This week’s other big election kicked off Thursday, when the Chinese Communist Party opened its 18th National Party Congress—the venue where party members select the next generation of leadership.
And right in time, October economic data suggest economic growth is rebounding. Industrial production grew 9.6% year over year, retail sales grew 14.5% and electricity output—a key indicator—jumped 6.4%. Fixed asset investment for 2012 (year to date) rose to 20.7%, suggesting recently announced fiscal stimulus is flowing more to the broader economy, and inflation cooled to 1.7%, giving officials room to further loosen monetary policy as needed. Overall, it appears leaders will meet their goal of boosting growth during the undemocratic transition, and the economy should enjoy the fruits of their efforts for a while.
Longer-term, the key issue is how a leadership change will affect Chinese economic policy. The outgoing leadership accelerated financial reform this year, building out China’s corporate bond market, lowering barriers to foreign investment, expanding domestic equity investment options and taking steps toward deregulation in some industries. It wasn’t a full free-market push—this is China—but it likely did help expand private firms’ access to credit, addressing a key problem area. But these were only baby steps toward economic liberalization. To remain on a sustainable long-term growth path, China will need many, many more reforms.
Whether this happens will depend largely on the makeup of the Central Politburo’s Standing Committee (PSC), which makes all policy decisions. PSC appointments are brokered through backroom deals where retired leaders exert considerable influence, and at this week’s congress, President Hu Jintao and his predecessor, Jiang Zemin, are duking it out over whose protégés will get more seats.
Jiang, who rose to prominence during Tiananmen (he was, shall we say, decidedly not on the side of the students), is a conservative hardliner. Having joined the party in the 1940s—before the founding of the People’s Republic—he skews to the party’s left, though he supported Deng Xiaoping’s initial economic reforms. He’s also brought many of the party’s so-called princelings—the high-profile children of the original party elite—under his wing, creating a strong conservative faction (including, once upon a time, Bo Xilai). Hu, by contrast, is from the party’s Youth League, the members who worked their way up and tend to be more open to continued economic reform.
Hu and Jiang have wrangled behind the scenes for years. In fact, one such power struggle determined Hu’s and outgoing Premier Wen Jiabao’s successors. Hu wanted Vice Premier Li Keqiang, a Youth Leaguer and political reformer, to inherit the presidency, but Jiang preferred Vice President (and princeling) Xi Jinping. Jiang—by all accounts more powerful and influential than Hu—won. Xi will likely be the next President and Li the next Premier.
Of course, that’s not news—the change was widely telegraphed years ago. The incoming PSC’s makeup, however, appears murkier. Hu expanded the PSC from seven to nine members when he became Party General Secretary in 2002 to settle another power struggle with Jiang, who wanted to stack the group with his conservative protégés. Then, Hu accepted Jiang’s appointees but added two seats for his Youth Leaguers. Now, party leaders want to revert to seven seats to increase efficiency—the PSC governs by consensus, and consensus likely comes faster to seven people than nine. But fewer seats also means the wrangling between Jiang’s and Hu’s factions is much more heated. Leaders reportedly brokered a provisional power sharing deal at a secret seaside meeting over the summer, but leaks from Beijing suggest Jiang’s pushing hard to overturn that accord and oust two of Hu’s top picks, Wang Yang and Li Yuanchao—two men widely considered likely to drive Chinese economic liberalization.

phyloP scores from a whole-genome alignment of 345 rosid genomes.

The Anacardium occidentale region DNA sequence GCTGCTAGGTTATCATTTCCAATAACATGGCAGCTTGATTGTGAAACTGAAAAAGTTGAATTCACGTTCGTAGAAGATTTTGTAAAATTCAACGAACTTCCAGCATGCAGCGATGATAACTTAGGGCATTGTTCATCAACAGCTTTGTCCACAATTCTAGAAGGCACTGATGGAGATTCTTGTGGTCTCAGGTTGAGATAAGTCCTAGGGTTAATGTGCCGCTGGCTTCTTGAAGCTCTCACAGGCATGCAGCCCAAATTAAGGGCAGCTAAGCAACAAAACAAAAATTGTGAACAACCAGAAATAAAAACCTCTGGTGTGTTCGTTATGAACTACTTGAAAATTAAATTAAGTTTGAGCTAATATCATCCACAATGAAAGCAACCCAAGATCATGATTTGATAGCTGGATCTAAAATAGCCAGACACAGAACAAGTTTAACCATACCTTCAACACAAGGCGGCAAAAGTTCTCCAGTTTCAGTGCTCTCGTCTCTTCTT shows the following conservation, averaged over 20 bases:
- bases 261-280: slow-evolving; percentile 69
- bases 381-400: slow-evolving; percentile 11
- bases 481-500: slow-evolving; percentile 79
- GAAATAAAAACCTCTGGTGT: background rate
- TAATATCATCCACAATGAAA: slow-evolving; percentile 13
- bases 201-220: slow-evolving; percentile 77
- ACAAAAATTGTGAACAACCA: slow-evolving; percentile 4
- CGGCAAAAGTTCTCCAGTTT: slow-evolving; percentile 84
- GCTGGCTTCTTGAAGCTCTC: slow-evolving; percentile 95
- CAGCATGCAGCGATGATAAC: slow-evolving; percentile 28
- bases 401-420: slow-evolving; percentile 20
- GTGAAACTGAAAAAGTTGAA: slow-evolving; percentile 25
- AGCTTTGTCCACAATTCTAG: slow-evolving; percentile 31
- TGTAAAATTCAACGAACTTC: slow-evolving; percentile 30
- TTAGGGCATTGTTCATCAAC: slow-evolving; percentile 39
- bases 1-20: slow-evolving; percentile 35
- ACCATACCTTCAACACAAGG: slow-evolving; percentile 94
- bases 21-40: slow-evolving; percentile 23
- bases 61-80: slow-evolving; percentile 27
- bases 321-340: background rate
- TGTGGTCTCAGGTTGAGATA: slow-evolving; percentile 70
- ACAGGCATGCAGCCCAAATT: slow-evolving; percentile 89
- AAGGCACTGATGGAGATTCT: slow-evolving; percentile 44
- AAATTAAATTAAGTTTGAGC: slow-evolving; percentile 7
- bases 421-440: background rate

Whether Jiang is successful won’t be clear until the new PSC takes the stage November 15. Either way, Chinese economic policy shouldn’t go backward. Even without Wang and Yuanchao, reformers will have a voice in the PSC. Xi may be Jiang’s preferred successor and hold a doctorate in Marxism, but he also saw Mao Zedong purge his father from party leadership, and he, like the Youth Leaguers, spent his childhood toiling in the fields before working his way up. He’s also held leadership posts in Fujian and Zhejiang provinces, testing grounds for many of China’s economic reforms. He’s seen the benefits of liberalization firsthand. Li Keqiang, Wang Qishan and Zhang Gaoli have also historically favored economic reform. Hardliners like Liu Yunshan, Zhang Dejiang and Yu Zhengsheng likely can’t drive policy.
Any changes will, however, be painstaking. The consensus approach ensures this—groups embrace change at a glacial pace. For example, the current administration had a very strong political and economic reformer in Wen Jiabao, but his was a lone voice (and occasionally censured). The consensus was far less eager for change. Officials likely only expanded corporate financing this year because private firms’ inability to access credit was a such a glaring problem, garnering heavy media attention and compounding the government’s engineered slowdown. Plus, each incremental move toward financial liberalization weakens the state’s control over the economy—something leaders are loath to do, considering their political power’s closely tied to their economic power. And as time passes, judging from past behavior, every growing pain China experiences—and every threat of a global slowdown—will likely heighten the call for more state control over the economy, as we witnessed in 2008.
The PSC selection is an intriguing political event, and we’re keen to see who makes the cut. But regardless of the final lineup, China’s ongoing economic liberalization likely remains slow-going, with many fits and starts.